The last week or so I've had some interesting inquiries. The first was an email asking me about the BVA - CM / SM scheme and their Suggested breeding recommendations for CM/SM. The lady has a Cavalier bitch that has been graded CM 2, SM 1c and on the breeding recommendations, she should be looking to breed her with a dog graded SM 0a or 1a. The letter beside a grade indicates the ages that the scan has been taken between. So her bitch being 1c, the c would indicate her bitch is between 1 to 3 years old and the 1 indicates that her bitch has a Dilated Central Canal (CCD). Often CCD can be benign and progresses no further and causes no problems, but with the presence of CM it can be the precursor to the dog progressing to having symptomatic SM.
The lady was struggling to find a Cavalier dog graded 0a or 1a and had found a stud dog with a grade for SM of 0c and the stud dog owner thought with his knowledge of the parents of his stud dog, that breeding them would not be a problem. She was asking my opinion on this potential mating.
Now it is very hard to give advice without a full history of both dogs including the parents of each dog, but for me having a Cavalier before 3 years old with a grade for SM 1c, which is on the spectrum for SM, I would not breed from them at that time and wait until they are just over 3 years old and re-scan again, If the SM has not progressed further and the Cavalier remains graded 1 for SM still, so SM 1b this starts to look more favorable towards the CCD being stable and maybe benign. The scheme is realistic in what it is trying to achieve with CM/SM without more genetic reduction in an already small gene pool, an improvement in time onset and non-symptomatic for SM.
Anyway I tried to be diplomtic in my reply, because personally I think the Stud dog owner is being irresponsible encouraging breeding from any Cavalier graded 1c.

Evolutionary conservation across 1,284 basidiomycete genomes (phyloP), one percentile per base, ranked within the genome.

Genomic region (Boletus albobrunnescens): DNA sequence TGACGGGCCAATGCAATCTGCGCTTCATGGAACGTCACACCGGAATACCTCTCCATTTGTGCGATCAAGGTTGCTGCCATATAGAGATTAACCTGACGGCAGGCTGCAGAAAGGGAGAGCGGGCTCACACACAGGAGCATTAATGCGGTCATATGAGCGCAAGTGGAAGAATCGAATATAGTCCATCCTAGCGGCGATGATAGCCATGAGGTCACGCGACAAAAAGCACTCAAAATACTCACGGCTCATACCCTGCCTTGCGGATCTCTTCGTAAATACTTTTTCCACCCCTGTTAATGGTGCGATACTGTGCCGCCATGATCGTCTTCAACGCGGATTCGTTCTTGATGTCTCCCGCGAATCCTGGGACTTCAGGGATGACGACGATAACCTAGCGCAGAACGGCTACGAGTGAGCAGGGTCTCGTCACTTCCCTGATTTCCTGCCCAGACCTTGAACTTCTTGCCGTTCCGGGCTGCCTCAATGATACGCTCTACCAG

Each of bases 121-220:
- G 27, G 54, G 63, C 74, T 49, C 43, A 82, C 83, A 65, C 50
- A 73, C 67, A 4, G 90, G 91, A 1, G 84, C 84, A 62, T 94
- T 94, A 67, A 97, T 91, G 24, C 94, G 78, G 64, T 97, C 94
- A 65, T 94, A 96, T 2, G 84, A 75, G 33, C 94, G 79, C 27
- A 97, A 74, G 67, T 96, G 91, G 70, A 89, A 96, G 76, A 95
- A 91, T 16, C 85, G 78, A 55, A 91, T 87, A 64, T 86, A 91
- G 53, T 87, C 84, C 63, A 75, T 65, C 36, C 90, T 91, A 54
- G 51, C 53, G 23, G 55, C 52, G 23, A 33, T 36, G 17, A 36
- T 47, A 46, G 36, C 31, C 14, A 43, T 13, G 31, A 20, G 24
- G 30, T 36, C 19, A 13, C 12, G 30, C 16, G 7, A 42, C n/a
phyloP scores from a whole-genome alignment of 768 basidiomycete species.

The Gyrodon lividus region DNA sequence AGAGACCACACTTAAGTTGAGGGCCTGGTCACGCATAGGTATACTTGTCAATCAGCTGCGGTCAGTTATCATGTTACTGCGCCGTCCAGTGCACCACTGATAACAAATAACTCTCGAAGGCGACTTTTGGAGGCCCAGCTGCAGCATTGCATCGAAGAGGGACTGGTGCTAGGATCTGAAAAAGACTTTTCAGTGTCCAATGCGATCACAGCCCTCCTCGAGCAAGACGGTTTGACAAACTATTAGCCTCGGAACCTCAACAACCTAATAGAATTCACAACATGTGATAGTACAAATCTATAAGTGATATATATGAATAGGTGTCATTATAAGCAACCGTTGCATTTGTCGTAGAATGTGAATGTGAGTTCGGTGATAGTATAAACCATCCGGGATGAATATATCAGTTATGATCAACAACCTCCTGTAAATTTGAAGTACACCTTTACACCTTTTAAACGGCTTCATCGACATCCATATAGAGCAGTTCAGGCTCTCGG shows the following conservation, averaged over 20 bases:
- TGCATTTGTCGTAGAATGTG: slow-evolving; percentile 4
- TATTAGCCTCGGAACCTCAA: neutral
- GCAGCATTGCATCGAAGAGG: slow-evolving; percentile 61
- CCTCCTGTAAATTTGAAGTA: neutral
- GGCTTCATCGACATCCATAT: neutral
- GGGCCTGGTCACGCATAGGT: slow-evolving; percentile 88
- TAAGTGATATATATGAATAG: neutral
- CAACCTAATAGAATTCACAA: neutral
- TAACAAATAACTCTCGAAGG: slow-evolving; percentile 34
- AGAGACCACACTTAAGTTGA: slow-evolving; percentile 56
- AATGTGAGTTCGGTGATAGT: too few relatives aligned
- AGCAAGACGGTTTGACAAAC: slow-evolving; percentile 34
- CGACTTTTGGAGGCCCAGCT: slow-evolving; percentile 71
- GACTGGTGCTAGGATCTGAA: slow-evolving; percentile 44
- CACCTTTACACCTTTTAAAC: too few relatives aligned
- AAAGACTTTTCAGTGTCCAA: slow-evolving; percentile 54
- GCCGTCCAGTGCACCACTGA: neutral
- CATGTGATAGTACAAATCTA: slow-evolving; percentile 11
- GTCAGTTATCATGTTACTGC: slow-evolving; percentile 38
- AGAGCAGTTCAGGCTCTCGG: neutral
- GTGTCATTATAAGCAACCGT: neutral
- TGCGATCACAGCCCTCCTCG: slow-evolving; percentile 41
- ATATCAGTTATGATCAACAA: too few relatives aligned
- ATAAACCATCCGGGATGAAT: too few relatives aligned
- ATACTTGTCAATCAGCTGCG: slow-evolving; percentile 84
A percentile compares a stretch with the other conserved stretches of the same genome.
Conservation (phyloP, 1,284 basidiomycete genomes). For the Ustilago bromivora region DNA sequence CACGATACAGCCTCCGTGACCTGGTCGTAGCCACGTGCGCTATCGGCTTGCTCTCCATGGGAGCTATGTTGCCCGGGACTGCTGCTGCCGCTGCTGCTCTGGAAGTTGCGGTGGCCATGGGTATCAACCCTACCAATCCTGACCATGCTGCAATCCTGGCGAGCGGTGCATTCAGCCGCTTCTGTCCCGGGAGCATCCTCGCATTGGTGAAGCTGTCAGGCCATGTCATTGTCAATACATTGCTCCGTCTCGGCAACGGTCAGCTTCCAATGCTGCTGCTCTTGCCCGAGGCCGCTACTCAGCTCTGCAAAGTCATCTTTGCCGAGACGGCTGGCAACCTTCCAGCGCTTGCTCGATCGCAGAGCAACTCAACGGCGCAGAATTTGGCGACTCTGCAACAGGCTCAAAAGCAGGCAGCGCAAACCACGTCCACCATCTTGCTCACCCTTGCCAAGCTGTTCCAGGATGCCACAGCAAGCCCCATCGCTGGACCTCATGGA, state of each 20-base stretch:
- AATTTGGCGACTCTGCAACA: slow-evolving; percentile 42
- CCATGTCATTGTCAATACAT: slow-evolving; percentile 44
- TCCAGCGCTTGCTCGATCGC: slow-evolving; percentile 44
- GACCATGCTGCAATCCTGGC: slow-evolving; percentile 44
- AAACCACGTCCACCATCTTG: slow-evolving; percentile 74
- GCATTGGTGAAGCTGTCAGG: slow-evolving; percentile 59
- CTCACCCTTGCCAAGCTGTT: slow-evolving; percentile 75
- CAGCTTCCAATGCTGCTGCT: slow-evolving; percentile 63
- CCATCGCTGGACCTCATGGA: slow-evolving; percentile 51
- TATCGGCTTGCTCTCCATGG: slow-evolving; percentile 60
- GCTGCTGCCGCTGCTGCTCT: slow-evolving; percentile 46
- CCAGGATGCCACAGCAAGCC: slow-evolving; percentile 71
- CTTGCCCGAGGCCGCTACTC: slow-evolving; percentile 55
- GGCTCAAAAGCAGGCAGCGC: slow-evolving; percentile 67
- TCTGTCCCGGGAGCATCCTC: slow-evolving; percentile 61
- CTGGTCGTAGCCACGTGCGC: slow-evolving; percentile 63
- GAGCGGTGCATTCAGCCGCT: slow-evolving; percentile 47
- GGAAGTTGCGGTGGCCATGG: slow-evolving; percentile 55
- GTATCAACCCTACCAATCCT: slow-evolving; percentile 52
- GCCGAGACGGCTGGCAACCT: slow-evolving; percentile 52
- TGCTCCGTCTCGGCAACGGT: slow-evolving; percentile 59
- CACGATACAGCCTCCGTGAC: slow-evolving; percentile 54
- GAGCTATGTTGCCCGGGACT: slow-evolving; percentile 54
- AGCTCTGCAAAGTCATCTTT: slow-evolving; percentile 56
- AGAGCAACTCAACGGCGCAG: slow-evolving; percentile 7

"Hello Cavalier bitch owner,
I don't know the age of your bitch, just that she is between 1-3 years old. Personally I would never breed from a bitch graded 1c, I would wait and have her re scanned at just over three years old and if her grade remains at 1 at over 3 years old, so being a 1b. I would then consider breeding from her, but at the moment she is on the spectrum for SM and you don't know whether her SM is progressive or stable. If you are looking to breed only one litter from her, it would not hurt to check her again when she is just over three years old and take it from there. Fertility starts to wane in purebreed dogs around 5 to 6 years old, so still plenty of time for her to be bred from at three years old.
I don't like advising people about breeding their dogs, because most times they don't like what I have to say. The is just my thoughts on it, but obviously it is up to you what you do.
Hope this helps.
She did reply, thanking me for my advice. I just have to hope that she is prepared to wait.
The next inquiry was also by email and the person had just got a Cavapoo and was asking me advice on what to feed their puppy and had read a blog I did about dog food I fed my dogs and wanted to know why I did not feed a certain brand of dog food. Now feeding dogs has become a real hornets nest, as so many things are made these days. Recent research has shown that dogs may have the capabilities to digest starch Starchy Diets May Have Given Ancient Dogs a Paw Up, but like humans I suspect some dogs have more of a genetic capability than others to digest starch. Personally I think most dry dog foods are okay for the majority of dogs, but some dogs with more problems digesting starch etc, will need a lower starch dog food. This will be found out by trial and error. I tend to stir away from dog foods over 40% meat, as I find these cause diarrhea in my dogs. My reply about dog food for the ladies pup,
"Sorry, but you would be best to ask the breeder of your pup for advice on what to feed, as they will know what the pup has been fed on before you got it.